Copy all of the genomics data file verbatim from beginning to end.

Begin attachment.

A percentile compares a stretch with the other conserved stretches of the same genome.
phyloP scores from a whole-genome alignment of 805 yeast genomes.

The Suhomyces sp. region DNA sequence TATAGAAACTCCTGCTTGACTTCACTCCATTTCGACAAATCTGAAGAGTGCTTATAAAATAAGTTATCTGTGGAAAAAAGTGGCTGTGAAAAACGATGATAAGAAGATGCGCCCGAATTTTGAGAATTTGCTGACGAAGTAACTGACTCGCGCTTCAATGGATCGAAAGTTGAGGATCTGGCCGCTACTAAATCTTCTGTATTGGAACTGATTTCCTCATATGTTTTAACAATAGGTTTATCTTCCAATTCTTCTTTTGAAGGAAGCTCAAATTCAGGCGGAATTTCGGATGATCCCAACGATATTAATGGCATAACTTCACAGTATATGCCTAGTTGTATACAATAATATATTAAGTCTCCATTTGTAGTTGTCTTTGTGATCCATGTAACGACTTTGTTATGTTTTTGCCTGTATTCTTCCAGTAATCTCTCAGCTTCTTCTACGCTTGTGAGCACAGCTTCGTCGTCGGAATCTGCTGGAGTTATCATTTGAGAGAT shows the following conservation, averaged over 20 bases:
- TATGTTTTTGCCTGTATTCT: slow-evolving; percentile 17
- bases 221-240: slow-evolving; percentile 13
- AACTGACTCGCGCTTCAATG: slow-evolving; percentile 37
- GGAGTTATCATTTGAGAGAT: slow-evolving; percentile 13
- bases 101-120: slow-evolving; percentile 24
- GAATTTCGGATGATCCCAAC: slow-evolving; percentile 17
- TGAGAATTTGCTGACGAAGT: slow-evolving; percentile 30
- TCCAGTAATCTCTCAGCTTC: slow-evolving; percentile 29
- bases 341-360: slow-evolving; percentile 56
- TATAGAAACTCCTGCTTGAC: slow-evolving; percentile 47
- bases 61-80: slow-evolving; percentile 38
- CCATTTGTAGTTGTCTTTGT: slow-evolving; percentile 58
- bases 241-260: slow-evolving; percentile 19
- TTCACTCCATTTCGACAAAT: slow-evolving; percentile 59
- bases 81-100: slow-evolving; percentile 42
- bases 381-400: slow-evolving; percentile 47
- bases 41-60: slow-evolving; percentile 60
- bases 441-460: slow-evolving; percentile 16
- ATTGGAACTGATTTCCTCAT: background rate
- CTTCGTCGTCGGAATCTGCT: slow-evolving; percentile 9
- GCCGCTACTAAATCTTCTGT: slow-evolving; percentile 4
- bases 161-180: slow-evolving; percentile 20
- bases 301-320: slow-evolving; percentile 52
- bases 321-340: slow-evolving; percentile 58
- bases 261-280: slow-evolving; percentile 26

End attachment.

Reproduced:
A percentile compares a stretch with the other conserved stretches of the same genome.
phyloP scores from a whole-genome alignment of 805 yeast genomes.

The Suhomyces sp. region DNA sequence TATAGAAACTCCTGCTTGACTTCACTCCATTTCGACAAATCTGAAGAGTGCTTATAAAATAAGTTATCTGTGGAAAAAAGTGGCTGTGAAAAACGATGATAAGAAGATGCGCCCGAATTTTGAGAATTTGCTGACGAAGTAACTGACTCGCGCTTCAATGGATCGAAAGTTGAGGATCTGGCCGCTACTAAATCTTCTGTATTGGAACTGATTTCCTCATATGTTTTAACAATAGGTTTATCTTCCAATTCTTCTTTTGAAGGAAGCTCAAATTCAGGCGGAATTTCGGATGATCCCAACGATATTAATGGCATAACTTCACAGTATATGCCTAGTTGTATACAATAATATATTAAGTCTCCATTTGTAGTTGTCTTTGTGATCCATGTAACGACTTTGTTATGTTTTTGCCTGTATTCTTCCAGTAATCTCTCAGCTTCTTCTACGCTTGTGAGCACAGCTTCGTCGTCGGAATCTGCTGGAGTTATCATTTGAGAGAT shows the following conservation, averaged over 20 bases:
- TATGTTTTTGCCTGTATTCT: slow-evolving; percentile 17
- bases 221-240: slow-evolving; percentile 13
- AACTGACTCGCGCTTCAATG: slow-evolving; percentile 37
- GGAGTTATCATTTGAGAGAT: slow-evolving; percentile 13
- bases 101-120: slow-evolving; percentile 24
- GAATTTCGGATGATCCCAAC: slow-evolving; percentile 17
- TGAGAATTTGCTGACGAAGT: slow-evolving; percentile 30
- TCCAGTAATCTCTCAGCTTC: slow-evolving; percentile 29
- bases 341-360: slow-evolving; percentile 56
- TATAGAAACTCCTGCTTGAC: slow-evolving; percentile 47
- bases 61-80: slow-evolving; percentile 38
- CCATTTGTAGTTGTCTTTGT: slow-evolving; percentile 58
- bases 241-260: slow-evolving; percentile 19
- TTCACTCCATTTCGACAAAT: slow-evolving; percentile 59
- bases 81-100: slow-evolving; percentile 42
- bases 381-400: slow-evolving; percentile 47
- bases 41-60: slow-evolving; percentile 60
- bases 441-460: slow-evolving; percentile 16
- ATTGGAACTGATTTCCTCAT: background rate
- CTTCGTCGTCGGAATCTGCT: slow-evolving; percentile 9
- GCCGCTACTAAATCTTCTGT: slow-evolving; percentile 4
- bases 161-180: slow-evolving; percentile 20
- bases 301-320: slow-evolving; percentile 52
- bases 321-340: slow-evolving; percentile 58
- bases 261-280: slow-evolving; percentile 26